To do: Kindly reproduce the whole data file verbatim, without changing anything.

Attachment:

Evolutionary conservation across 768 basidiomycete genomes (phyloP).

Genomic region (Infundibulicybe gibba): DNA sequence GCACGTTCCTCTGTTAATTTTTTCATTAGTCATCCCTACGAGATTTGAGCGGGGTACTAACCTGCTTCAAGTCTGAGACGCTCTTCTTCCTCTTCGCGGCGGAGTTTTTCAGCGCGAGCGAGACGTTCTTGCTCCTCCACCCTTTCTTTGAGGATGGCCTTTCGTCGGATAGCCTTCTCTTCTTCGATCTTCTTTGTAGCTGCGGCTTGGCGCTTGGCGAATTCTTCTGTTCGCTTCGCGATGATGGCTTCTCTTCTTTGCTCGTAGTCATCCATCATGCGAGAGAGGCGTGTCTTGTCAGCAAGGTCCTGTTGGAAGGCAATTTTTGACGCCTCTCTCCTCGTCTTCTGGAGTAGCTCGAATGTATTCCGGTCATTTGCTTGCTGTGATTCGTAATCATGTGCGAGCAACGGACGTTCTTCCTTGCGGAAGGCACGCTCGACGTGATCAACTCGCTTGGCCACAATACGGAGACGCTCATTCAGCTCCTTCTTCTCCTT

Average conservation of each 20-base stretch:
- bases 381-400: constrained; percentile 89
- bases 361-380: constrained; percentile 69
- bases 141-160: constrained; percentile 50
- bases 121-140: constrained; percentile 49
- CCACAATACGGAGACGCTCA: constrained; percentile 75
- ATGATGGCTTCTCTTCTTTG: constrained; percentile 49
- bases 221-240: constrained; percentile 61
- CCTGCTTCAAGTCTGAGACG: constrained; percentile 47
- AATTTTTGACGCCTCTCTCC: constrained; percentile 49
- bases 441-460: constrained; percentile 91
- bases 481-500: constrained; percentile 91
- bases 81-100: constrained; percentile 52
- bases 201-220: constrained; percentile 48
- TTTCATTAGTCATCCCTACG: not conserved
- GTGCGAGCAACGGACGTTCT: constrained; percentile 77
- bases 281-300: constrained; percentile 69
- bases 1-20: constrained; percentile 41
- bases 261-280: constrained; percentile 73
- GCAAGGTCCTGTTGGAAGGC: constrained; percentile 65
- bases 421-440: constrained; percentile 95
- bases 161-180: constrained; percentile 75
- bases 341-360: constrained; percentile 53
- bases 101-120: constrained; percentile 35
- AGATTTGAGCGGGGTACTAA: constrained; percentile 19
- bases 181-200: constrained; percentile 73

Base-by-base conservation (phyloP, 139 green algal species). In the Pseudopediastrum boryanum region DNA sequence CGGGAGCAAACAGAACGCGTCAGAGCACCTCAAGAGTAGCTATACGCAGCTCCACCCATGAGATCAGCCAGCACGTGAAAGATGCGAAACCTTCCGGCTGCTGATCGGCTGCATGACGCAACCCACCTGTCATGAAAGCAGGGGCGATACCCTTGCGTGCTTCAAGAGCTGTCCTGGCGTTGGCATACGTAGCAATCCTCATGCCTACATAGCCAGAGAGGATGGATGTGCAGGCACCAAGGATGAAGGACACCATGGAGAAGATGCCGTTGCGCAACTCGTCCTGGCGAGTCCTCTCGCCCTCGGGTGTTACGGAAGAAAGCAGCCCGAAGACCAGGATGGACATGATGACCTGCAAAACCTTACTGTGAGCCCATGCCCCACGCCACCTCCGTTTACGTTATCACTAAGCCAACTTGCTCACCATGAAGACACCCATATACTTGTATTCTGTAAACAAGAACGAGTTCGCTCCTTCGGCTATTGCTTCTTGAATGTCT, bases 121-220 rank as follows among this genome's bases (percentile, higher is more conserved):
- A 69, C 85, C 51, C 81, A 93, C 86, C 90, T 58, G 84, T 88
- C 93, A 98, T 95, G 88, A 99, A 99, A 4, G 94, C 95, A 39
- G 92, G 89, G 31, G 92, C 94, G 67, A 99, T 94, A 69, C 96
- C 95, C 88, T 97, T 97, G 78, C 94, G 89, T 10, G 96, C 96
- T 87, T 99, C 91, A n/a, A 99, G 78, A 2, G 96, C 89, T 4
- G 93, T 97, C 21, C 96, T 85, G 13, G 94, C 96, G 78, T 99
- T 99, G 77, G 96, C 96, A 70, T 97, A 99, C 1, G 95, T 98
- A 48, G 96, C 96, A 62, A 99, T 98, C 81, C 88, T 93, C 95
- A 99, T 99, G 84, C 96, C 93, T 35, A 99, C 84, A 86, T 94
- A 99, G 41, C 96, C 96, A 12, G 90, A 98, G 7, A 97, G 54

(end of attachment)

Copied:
Evolutionary conservation across 768 basidiomycete genomes (phyloP).

Genomic region (Infundibulicybe gibba): DNA sequence GCACGTTCCTCTGTTAATTTTTTCATTAGTCATCCCTACGAGATTTGAGCGGGGTACTAACCTGCTTCAAGTCTGAGACGCTCTTCTTCCTCTTCGCGGCGGAGTTTTTCAGCGCGAGCGAGACGTTCTTGCTCCTCCACCCTTTCTTTGAGGATGGCCTTTCGTCGGATAGCCTTCTCTTCTTCGATCTTCTTTGTAGCTGCGGCTTGGCGCTTGGCGAATTCTTCTGTTCGCTTCGCGATGATGGCTTCTCTTCTTTGCTCGTAGTCATCCATCATGCGAGAGAGGCGTGTCTTGTCAGCAAGGTCCTGTTGGAAGGCAATTTTTGACGCCTCTCTCCTCGTCTTCTGGAGTAGCTCGAATGTATTCCGGTCATTTGCTTGCTGTGATTCGTAATCATGTGCGAGCAACGGACGTTCTTCCTTGCGGAAGGCACGCTCGACGTGATCAACTCGCTTGGCCACAATACGGAGACGCTCATTCAGCTCCTTCTTCTCCTT

Average conservation of each 20-base stretch:
- bases 381-400: constrained; percentile 89
- bases 361-380: constrained; percentile 69
- bases 141-160: constrained; percentile 50
- bases 121-140: constrained; percentile 49
- CCACAATACGGAGACGCTCA: constrained; percentile 75
- ATGATGGCTTCTCTTCTTTG: constrained; percentile 49
- bases 221-240: constrained; percentile 61
- CCTGCTTCAAGTCTGAGACG: constrained; percentile 47
- AATTTTTGACGCCTCTCTCC: constrained; percentile 49
- bases 441-460: constrained; percentile 91
- bases 481-500: constrained; percentile 91
- bases 81-100: constrained; percentile 52
- bases 201-220: constrained; percentile 48
- TTTCATTAGTCATCCCTACG: not conserved
- GTGCGAGCAACGGACGTTCT: constrained; percentile 77
- bases 281-300: constrained; percentile 69
- bases 1-20: constrained; percentile 41
- bases 261-280: constrained; percentile 73
- GCAAGGTCCTGTTGGAAGGC: constrained; percentile 65
- bases 421-440: constrained; percentile 95
- bases 161-180: constrained; percentile 75
- bases 341-360: constrained; percentile 53
- bases 101-120: constrained; percentile 35
- AGATTTGAGCGGGGTACTAA: constrained; percentile 19
- bases 181-200: constrained; percentile 73

Base-by-base conservation (phyloP, 139 green algal species). In the Pseudopediastrum boryanum region DNA sequence CGGGAGCAAACAGAACGCGTCAGAGCACCTCAAGAGTAGCTATACGCAGCTCCACCCATGAGATCAGCCAGCACGTGAAAGATGCGAAACCTTCCGGCTGCTGATCGGCTGCATGACGCAACCCACCTGTCATGAAAGCAGGGGCGATACCCTTGCGTGCTTCAAGAGCTGTCCTGGCGTTGGCATACGTAGCAATCCTCATGCCTACATAGCCAGAGAGGATGGATGTGCAGGCACCAAGGATGAAGGACACCATGGAGAAGATGCCGTTGCGCAACTCGTCCTGGCGAGTCCTCTCGCCCTCGGGTGTTACGGAAGAAAGCAGCCCGAAGACCAGGATGGACATGATGACCTGCAAAACCTTACTGTGAGCCCATGCCCCACGCCACCTCCGTTTACGTTATCACTAAGCCAACTTGCTCACCATGAAGACACCCATATACTTGTATTCTGTAAACAAGAACGAGTTCGCTCCTTCGGCTATTGCTTCTTGAATGTCT, bases 121-220 rank as follows among this genome's bases (percentile, higher is more conserved):
- A 69, C 85, C 51, C 81, A 93, C 86, C 90, T 58, G 84, T 88
- C 93, A 98, T 95, G 88, A 99, A 99, A 4, G 94, C 95, A 39
- G 92, G 89, G 31, G 92, C 94, G 67, A 99, T 94, A 69, C 96
- C 95, C 88, T 97, T 97, G 78, C 94, G 89, T 10, G 96, C 96
- T 87, T 99, C 91, A n/a, A 99, G 78, A 2, G 96, C 89, T 4
- G 93, T 97, C 21, C 96, T 85, G 13, G 94, C 96, G 78, T 99
- T 99, G 77, G 96, C 96, A 70, T 97, A 99, C 1, G 95, T 98
- A 48, G 96, C 96, A 62, A 99, T 98, C 81, C 88, T 93, C 95
- A 99, T 99, G 84, C 96, C 93, T 35, A 99, C 84, A 86, T 94
- A 99, G 41, C 96, C 96, A 12, G 90, A 98, G 7, A 97, G 54